Silly Little Outfits: Melissa
The "A" in LGBTQIA+ stands for "A cool shirt"
Melissa is a technical writer in Austin, Texas. Rarely seen in public, she spends most of her time with her dog and two cats in her home office, which, incidentally, bears a strong resemblance to the Nintendo section of a Hot Topic. She believes that outfits are a deeply personal art and is offended by anyone who confesses to having perceived hers.
When I get used to this porkpie hat, it’s over for you hoes
Jenna: You’re one of the first people I know to appreciate the workplace serve. And to serve the workplace serve. That’s paramount.
Melissa: It is.
J: Do you remember what you wore on your first day of work?
M: So, I thought that I was gonna be a hat person.
J: You wore a hat to the campus of [Corporation] on your first day?
M: Yeah. It’s in my ID badge picture. It’s… almost like a fedora, but not.
J: I didn’t want to ask.
M: And I had a blazer. I was like, I’m going to be a professional, so a blazer makes sense. But then the hat was…
J: The hat was not a fedora.
M: Correct. I don’t even know what kind of hat it was. [Upon further research, it was a porkpie hat.] But there used to be a haberdashery, in The Domain, and for my birthday, someone bought me a hat from there. I don’t wear hats. I never wear hats. Even baseball hats are on a need-to-know basis.
J: What did you feel like walking into the building in your first job outfit? Your non-fedora hat and blazer?
M: I was just anxious about being in a workplace in general and just completely oblivious to how young [I seemed]. And also total impostor syndrome. The kind of impostor syndrome that assumes everyone must be an idiot, because they’ve bought it. Fooled ‘em again! And the hat was… my head was not used to it.
J: That was the first time you wore that hat? Or any hat really? On the first day of a new job?
M: Yeah. You know how like, on the first day of school, you’re like, time to subsume an entirely new identity? That’s exactly the feeling. I will be a new person, and this person wears hats.
J: Have you had that first-day-of-school feeling since then?
M: I think “after COVID”—or when some people started going back into the office, I guess. It was like, no one has known me for 2 years! But that time it was more authentic, because being at home and being unobserved has really let a lot of people blossom in terms of both their sexuality but also just their clothing.
J: Yeah, we went 2 years where no one is really perceiving you in your work environment. Or much at all. It was a kind of pressure you only realize once it’s gone.
M: The pressure of being observed—I felt it really strongly when I first started working. People could just see me for 8 hours a day! I was hyper aware of that. It was exhausting. And then COVID happened, so for a long time, I kind of just did the same thing. I was wearing jeans, maybe even shoes, for a while.
J: In the home? You were wearing jeans and shoes in the home?
M: I get dressed every day. I’m just not comfortable until I have mentally designated my day clothes. I have now acquired enough chill to [wear leggings as pants], but those are day leggings. So with COVID, for a long time, I did get dressed like I normally would. But then “normally” changed. Especially like, crop tops. I’ve discovered crop tops.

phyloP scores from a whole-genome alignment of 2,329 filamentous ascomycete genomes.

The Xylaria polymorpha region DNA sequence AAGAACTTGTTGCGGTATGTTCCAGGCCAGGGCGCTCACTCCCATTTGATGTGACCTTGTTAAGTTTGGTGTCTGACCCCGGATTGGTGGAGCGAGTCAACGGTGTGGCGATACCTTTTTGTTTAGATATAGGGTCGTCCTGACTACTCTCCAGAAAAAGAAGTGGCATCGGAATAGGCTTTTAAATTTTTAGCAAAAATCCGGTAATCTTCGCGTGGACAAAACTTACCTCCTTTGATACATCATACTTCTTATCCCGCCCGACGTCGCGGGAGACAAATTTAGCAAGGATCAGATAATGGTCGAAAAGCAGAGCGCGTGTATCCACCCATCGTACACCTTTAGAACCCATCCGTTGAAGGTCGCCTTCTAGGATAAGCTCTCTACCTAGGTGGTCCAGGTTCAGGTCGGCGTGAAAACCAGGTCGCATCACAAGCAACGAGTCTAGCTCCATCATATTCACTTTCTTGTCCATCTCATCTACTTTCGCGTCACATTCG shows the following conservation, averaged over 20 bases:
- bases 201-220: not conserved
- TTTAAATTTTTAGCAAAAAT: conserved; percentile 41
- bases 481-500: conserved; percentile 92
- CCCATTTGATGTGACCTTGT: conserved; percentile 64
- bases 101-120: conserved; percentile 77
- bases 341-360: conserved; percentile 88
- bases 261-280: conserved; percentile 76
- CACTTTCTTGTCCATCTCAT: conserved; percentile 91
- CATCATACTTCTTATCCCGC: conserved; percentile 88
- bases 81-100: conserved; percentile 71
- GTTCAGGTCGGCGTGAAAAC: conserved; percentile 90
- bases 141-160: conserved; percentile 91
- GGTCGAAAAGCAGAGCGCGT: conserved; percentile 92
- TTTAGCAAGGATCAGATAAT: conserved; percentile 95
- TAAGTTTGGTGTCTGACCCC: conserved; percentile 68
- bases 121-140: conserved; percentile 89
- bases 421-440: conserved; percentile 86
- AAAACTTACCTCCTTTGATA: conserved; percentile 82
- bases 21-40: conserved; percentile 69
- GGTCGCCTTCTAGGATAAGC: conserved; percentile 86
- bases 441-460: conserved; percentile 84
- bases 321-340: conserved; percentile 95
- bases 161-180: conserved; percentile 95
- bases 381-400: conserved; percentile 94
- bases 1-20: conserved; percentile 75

J: [too loudly] My favorite article of clothing!
M: And no one knows on Zoom! They see your shoulders at most!
J: What did you gain during that pandemic period of being unobserved?
M: The opportunity to experiment and become comfortable on my own time.
J: Pullin’ up at 7:30 a.m. in a full fucking l e w k to [Corporation]? I don’t know how we did it.
M: Actually being able to respect my own time, the time I’m ready to get dressed, is important. Having to decide at 7 or 8… it’ s a commitment.
J: I know we’ve touched on this in the past. But I remember when you bought your boots a few years back, it was a whole thing. You were like, “Should I really buy these? I don’t need them-need them, but they’re really good.”
J: I feel like there’s a lot of baggage that goes into the way we think about buying clothes.
M: I’m just growing into the idea that clothes are a thing you can spend money on outside of absolute necessity. Growing up, I had 3 siblings—that’s a lot of clothes to buy for kids. So I had a lot of hand-me-downs from my sister, who has always been more fashionable than me. But things never quite fit me.
My social skills and my own sense of style—I had to refine those a lot in college. And I still didn’t have a lot of money in college. So getting to the point of having expendable income is one part of it. But then there’s also getting to the point where you can be like, “It’s ok that I don’t need this, because there is an emotional benefit to it.”
J: Those are two distinct barriers, yeah.
M: I did not need the new pair of black boots. But they were cute boots. Frankenboots. 4-inch platform, Doc Martens, super well made, but they were like $200, and I had never owned shoes that expensive. Could I even wear them?
I do tend to buy cheap clothes still, but I’m more conscious of it. And the whole “no fast fashion” thing helps.
A professional yet approachable she/they
J: You’ve also mentioned how you no longer feel the need to look more experienced or qualified or whatever at work. Do you think part of that is actually being more experienced and qualified, or is it something else?
M: I think that’s part of it. The people I work with know me enough and have enough faith in me where it doesn’t really matter how I look. I’m not meeting too many new people, and when I am, it’s usually a new hire. So for them, I’ll honestly dress down more to be approachable and goofy and (this is probably pretty arrogant but) try to accelerate their progression toward how they actually wanna be at work.